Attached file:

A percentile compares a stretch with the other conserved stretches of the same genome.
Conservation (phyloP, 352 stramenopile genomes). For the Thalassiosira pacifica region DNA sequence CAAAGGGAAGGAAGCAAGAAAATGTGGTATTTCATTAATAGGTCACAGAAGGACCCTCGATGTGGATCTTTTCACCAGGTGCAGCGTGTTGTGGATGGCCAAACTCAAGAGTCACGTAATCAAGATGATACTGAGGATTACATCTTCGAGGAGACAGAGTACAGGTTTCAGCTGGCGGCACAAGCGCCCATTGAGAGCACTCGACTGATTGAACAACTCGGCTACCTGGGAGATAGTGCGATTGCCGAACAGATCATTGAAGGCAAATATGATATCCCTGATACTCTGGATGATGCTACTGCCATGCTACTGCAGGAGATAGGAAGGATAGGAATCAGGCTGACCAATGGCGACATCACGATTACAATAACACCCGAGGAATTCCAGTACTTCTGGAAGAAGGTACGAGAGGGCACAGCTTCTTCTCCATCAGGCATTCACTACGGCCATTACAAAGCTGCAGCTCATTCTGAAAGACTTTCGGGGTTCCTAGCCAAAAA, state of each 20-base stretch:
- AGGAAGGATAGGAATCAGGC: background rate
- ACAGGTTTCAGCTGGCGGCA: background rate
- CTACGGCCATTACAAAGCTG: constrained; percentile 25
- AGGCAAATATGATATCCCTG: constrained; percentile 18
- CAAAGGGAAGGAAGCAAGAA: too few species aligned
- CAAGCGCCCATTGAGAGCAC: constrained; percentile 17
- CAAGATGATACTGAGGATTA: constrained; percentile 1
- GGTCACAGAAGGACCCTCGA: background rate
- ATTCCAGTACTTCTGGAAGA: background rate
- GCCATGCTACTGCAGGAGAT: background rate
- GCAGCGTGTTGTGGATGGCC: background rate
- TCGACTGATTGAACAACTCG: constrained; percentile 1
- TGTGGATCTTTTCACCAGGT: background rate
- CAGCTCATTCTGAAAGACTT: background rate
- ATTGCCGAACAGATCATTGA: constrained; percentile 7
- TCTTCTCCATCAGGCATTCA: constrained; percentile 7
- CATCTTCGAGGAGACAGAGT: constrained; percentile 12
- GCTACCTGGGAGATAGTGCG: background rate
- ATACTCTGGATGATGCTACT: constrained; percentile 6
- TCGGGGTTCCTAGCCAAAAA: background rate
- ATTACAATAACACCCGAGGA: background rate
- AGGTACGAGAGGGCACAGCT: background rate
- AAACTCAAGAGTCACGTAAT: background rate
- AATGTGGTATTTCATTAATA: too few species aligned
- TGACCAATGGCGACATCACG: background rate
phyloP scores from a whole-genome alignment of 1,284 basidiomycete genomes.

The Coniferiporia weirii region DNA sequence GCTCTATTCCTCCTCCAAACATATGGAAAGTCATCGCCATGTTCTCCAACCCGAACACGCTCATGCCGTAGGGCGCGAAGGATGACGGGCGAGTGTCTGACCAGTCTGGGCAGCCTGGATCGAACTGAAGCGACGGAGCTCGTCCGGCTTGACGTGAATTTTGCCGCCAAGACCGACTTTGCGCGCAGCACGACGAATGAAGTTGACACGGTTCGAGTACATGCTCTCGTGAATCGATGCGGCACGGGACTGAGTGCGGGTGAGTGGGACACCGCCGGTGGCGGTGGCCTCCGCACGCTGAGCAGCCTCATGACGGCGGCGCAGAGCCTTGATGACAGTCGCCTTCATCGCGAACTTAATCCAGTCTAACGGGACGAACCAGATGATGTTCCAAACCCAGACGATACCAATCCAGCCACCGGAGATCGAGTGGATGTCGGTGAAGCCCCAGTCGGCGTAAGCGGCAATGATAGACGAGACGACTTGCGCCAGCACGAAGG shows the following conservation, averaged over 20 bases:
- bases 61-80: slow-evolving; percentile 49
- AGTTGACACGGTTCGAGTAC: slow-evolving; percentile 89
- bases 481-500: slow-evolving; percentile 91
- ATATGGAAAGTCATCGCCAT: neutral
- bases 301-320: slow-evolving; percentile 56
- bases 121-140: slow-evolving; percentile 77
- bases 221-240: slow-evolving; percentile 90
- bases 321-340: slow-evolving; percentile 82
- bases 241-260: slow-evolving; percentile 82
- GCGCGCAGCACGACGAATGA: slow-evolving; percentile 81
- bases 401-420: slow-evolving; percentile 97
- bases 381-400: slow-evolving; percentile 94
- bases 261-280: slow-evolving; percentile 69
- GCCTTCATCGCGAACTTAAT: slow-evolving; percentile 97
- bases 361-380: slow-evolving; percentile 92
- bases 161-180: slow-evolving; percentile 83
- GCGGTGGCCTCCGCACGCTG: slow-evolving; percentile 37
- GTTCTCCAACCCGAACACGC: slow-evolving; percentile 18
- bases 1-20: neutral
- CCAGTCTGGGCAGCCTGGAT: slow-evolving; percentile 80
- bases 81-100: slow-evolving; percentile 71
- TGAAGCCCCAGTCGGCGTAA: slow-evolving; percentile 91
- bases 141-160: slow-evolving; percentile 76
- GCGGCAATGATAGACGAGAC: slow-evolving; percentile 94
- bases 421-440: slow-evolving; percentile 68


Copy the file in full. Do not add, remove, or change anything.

A percentile compares a stretch with the other conserved stretches of the same genome.
Conservation (phyloP, 352 stramenopile genomes). For the Thalassiosira pacifica region DNA sequence CAAAGGGAAGGAAGCAAGAAAATGTGGTATTTCATTAATAGGTCACAGAAGGACCCTCGATGTGGATCTTTTCACCAGGTGCAGCGTGTTGTGGATGGCCAAACTCAAGAGTCACGTAATCAAGATGATACTGAGGATTACATCTTCGAGGAGACAGAGTACAGGTTTCAGCTGGCGGCACAAGCGCCCATTGAGAGCACTCGACTGATTGAACAACTCGGCTACCTGGGAGATAGTGCGATTGCCGAACAGATCATTGAAGGCAAATATGATATCCCTGATACTCTGGATGATGCTACTGCCATGCTACTGCAGGAGATAGGAAGGATAGGAATCAGGCTGACCAATGGCGACATCACGATTACAATAACACCCGAGGAATTCCAGTACTTCTGGAAGAAGGTACGAGAGGGCACAGCTTCTTCTCCATCAGGCATTCACTACGGCCATTACAAAGCTGCAGCTCATTCTGAAAGACTTTCGGGGTTCCTAGCCAAAAA, state of each 20-base stretch:
- AGGAAGGATAGGAATCAGGC: background rate
- ACAGGTTTCAGCTGGCGGCA: background rate
- CTACGGCCATTACAAAGCTG: constrained; percentile 25
- AGGCAAATATGATATCCCTG: constrained; percentile 18
- CAAAGGGAAGGAAGCAAGAA: too few species aligned
- CAAGCGCCCATTGAGAGCAC: constrained; percentile 17
- CAAGATGATACTGAGGATTA: constrained; percentile 1
- GGTCACAGAAGGACCCTCGA: background rate
- ATTCCAGTACTTCTGGAAGA: background rate
- GCCATGCTACTGCAGGAGAT: background rate
- GCAGCGTGTTGTGGATGGCC: background rate
- TCGACTGATTGAACAACTCG: constrained; percentile 1
- TGTGGATCTTTTCACCAGGT: background rate
- CAGCTCATTCTGAAAGACTT: background rate
- ATTGCCGAACAGATCATTGA: constrained; percentile 7
- TCTTCTCCATCAGGCATTCA: constrained; percentile 7
- CATCTTCGAGGAGACAGAGT: constrained; percentile 12
- GCTACCTGGGAGATAGTGCG: background rate
- ATACTCTGGATGATGCTACT: constrained; percentile 6
- TCGGGGTTCCTAGCCAAAAA: background rate
- ATTACAATAACACCCGAGGA: background rate
- AGGTACGAGAGGGCACAGCT: background rate
- AAACTCAAGAGTCACGTAAT: background rate
- AATGTGGTATTTCATTAATA: too few species aligned
- TGACCAATGGCGACATCACG: background rate
phyloP scores from a whole-genome alignment of 1,284 basidiomycete genomes.

The Coniferiporia weirii region DNA sequence GCTCTATTCCTCCTCCAAACATATGGAAAGTCATCGCCATGTTCTCCAACCCGAACACGCTCATGCCGTAGGGCGCGAAGGATGACGGGCGAGTGTCTGACCAGTCTGGGCAGCCTGGATCGAACTGAAGCGACGGAGCTCGTCCGGCTTGACGTGAATTTTGCCGCCAAGACCGACTTTGCGCGCAGCACGACGAATGAAGTTGACACGGTTCGAGTACATGCTCTCGTGAATCGATGCGGCACGGGACTGAGTGCGGGTGAGTGGGACACCGCCGGTGGCGGTGGCCTCCGCACGCTGAGCAGCCTCATGACGGCGGCGCAGAGCCTTGATGACAGTCGCCTTCATCGCGAACTTAATCCAGTCTAACGGGACGAACCAGATGATGTTCCAAACCCAGACGATACCAATCCAGCCACCGGAGATCGAGTGGATGTCGGTGAAGCCCCAGTCGGCGTAAGCGGCAATGATAGACGAGACGACTTGCGCCAGCACGAAGG shows the following conservation, averaged over 20 bases:
- bases 61-80: slow-evolving; percentile 49
- AGTTGACACGGTTCGAGTAC: slow-evolving; percentile 89
- bases 481-500: slow-evolving; percentile 91
- ATATGGAAAGTCATCGCCAT: neutral
- bases 301-320: slow-evolving; percentile 56
- bases 121-140: slow-evolving; percentile 77
- bases 221-240: slow-evolving; percentile 90
- bases 321-340: slow-evolving; percentile 82
- bases 241-260: slow-evolving; percentile 82
- GCGCGCAGCACGACGAATGA: slow-evolving; percentile 81
- bases 401-420: slow-evolving; percentile 97
- bases 381-400: slow-evolving; percentile 94
- bases 261-280: slow-evolving; percentile 69
- GCCTTCATCGCGAACTTAAT: slow-evolving; percentile 97
- bases 361-380: slow-evolving; percentile 92
- bases 161-180: slow-evolving; percentile 83
- GCGGTGGCCTCCGCACGCTG: slow-evolving; percentile 37
- GTTCTCCAACCCGAACACGC: slow-evolving; percentile 18
- bases 1-20: neutral
- CCAGTCTGGGCAGCCTGGAT: slow-evolving; percentile 80
- bases 81-100: slow-evolving; percentile 71
- TGAAGCCCCAGTCGGCGTAA: slow-evolving; percentile 91
- bases 141-160: slow-evolving; percentile 76
- GCGGCAATGATAGACGAGAC: slow-evolving; percentile 94
- bases 421-440: slow-evolving; percentile 68